# Inverse Fourier Transform

1. Oct 19, 2011

### cathode-ray

1. The problem statement, all variables and given/known data

Hi!

I tried to get the inverse fourier transform of the function:

$X(j\omega)=1/(jw+a)$​

for a>0, using the integral:

$x(t)=(1/2\pi)\int_{-\infty}^{+\infty} X(j\omega)e^{j\omega t}d\omega$​

I know that the inverse Fourier transform of $X(j\omega)$ is:

$x(t)=e^{-at}u(t), a>0$​

but when i tried to calculate the integral i got:

$x(t)=(1/2\pi)\int_{-\infty}^{+\infty} e^{j\omega t}/(jw+a)$​

,and i wasnt able to get that integral using any of the techniques i know. What am i doing wrong or isnt possible to get the inverse Fourier transform of that function this way?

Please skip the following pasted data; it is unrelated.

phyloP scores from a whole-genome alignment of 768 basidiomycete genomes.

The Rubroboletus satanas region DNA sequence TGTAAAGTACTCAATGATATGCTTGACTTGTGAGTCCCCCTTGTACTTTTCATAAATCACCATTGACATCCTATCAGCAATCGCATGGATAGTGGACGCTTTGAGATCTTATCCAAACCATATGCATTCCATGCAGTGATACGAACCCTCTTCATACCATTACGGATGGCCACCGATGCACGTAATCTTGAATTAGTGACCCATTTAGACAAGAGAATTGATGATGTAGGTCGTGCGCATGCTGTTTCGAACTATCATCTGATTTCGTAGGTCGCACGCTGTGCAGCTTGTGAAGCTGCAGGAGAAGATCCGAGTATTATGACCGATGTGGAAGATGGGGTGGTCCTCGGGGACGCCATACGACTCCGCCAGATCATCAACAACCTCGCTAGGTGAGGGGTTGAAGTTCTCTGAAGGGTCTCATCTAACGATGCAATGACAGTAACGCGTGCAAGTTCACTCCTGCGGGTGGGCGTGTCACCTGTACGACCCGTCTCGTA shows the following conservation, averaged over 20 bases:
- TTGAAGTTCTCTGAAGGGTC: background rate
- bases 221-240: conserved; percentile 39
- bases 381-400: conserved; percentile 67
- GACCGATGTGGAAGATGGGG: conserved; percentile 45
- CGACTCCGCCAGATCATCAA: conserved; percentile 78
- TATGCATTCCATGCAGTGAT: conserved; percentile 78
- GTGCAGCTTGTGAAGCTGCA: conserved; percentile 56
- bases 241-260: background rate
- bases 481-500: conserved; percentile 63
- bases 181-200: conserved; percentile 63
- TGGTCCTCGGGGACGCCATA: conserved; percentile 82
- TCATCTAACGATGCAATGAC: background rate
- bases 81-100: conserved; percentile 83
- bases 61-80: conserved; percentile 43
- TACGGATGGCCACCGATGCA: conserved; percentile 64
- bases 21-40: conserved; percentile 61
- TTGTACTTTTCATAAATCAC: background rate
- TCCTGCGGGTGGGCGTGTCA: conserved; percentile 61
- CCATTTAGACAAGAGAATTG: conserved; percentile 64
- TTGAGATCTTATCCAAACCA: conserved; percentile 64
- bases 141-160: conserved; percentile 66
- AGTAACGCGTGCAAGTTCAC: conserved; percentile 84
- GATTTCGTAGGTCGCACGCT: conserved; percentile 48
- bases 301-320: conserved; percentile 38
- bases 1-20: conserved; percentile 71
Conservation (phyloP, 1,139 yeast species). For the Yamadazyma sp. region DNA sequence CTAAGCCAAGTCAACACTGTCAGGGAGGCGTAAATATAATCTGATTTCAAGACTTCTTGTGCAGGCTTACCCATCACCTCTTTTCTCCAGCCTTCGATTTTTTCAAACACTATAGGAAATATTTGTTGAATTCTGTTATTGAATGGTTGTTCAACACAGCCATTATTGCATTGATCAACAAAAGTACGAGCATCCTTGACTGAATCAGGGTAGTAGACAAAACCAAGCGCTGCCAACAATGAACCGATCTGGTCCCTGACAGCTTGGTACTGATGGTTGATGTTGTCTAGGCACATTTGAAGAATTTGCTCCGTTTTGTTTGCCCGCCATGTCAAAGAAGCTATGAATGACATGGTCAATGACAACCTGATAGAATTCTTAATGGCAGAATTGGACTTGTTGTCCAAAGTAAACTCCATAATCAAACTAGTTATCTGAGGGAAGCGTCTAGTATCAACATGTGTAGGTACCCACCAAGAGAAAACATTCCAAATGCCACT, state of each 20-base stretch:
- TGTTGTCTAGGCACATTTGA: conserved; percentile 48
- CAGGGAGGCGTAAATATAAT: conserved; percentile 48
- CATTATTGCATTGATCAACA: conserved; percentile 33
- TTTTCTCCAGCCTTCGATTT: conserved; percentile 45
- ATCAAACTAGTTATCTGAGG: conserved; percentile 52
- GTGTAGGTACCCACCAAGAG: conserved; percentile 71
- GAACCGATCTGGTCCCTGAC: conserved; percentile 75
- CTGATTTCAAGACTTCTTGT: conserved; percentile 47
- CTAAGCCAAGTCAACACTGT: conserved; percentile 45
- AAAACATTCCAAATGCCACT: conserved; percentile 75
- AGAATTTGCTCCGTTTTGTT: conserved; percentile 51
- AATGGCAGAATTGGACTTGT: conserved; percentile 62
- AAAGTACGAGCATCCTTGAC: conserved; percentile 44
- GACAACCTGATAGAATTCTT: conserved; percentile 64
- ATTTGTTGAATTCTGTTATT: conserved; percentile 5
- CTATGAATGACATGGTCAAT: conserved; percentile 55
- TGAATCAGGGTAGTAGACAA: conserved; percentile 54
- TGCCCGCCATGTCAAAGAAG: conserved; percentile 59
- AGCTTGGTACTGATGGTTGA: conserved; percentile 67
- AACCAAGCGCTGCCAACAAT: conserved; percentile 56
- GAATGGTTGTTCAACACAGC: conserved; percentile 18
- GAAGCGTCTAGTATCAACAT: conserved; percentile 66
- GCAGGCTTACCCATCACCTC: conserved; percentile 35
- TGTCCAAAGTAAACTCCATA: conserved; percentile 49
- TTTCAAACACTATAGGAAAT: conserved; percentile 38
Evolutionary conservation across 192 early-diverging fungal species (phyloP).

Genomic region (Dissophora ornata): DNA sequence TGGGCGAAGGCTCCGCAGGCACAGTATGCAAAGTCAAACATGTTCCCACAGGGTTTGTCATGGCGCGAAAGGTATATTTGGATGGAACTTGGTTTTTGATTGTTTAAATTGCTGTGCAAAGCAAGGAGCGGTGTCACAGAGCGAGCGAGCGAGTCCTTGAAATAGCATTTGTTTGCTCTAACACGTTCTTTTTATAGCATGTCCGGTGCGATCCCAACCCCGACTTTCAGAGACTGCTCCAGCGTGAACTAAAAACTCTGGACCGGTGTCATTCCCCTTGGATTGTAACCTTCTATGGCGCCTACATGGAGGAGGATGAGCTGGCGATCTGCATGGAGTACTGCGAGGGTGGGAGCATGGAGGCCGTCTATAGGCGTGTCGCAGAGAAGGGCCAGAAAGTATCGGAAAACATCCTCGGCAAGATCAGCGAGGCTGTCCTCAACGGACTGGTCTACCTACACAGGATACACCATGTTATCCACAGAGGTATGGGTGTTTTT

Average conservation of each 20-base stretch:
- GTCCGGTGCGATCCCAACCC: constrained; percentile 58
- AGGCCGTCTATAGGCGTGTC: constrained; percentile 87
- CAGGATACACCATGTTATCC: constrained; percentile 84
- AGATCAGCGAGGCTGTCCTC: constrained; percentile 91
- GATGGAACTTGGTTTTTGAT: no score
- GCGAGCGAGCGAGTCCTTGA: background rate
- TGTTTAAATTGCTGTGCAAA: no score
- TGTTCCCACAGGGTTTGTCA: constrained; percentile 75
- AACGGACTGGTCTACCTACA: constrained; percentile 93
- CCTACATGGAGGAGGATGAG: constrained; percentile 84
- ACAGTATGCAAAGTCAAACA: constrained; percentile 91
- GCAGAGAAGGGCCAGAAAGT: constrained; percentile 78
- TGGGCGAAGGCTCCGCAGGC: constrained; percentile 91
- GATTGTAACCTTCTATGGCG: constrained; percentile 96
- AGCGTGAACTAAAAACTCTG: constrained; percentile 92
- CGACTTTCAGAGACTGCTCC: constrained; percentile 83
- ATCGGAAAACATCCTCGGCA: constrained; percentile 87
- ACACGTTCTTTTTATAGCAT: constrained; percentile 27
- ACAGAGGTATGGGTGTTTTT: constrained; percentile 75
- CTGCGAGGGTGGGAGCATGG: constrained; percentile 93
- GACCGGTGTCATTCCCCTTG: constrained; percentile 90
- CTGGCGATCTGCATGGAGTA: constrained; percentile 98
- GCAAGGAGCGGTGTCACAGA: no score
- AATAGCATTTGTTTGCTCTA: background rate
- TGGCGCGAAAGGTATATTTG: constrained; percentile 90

1. The problem statement, all variables and given/known data

2. Relevant equations

3. The attempt at a solution

2. Oct 20, 2011

### susskind_leon

I guess you have to look into the residue theorem here. Let me know if you need more instructions.

3. Oct 24, 2011

### cathode-ray

Thanks a lot :D. I always forgot that theorem to calculate integrals. It should work. Im gonna try it and if i have some problem i will say something.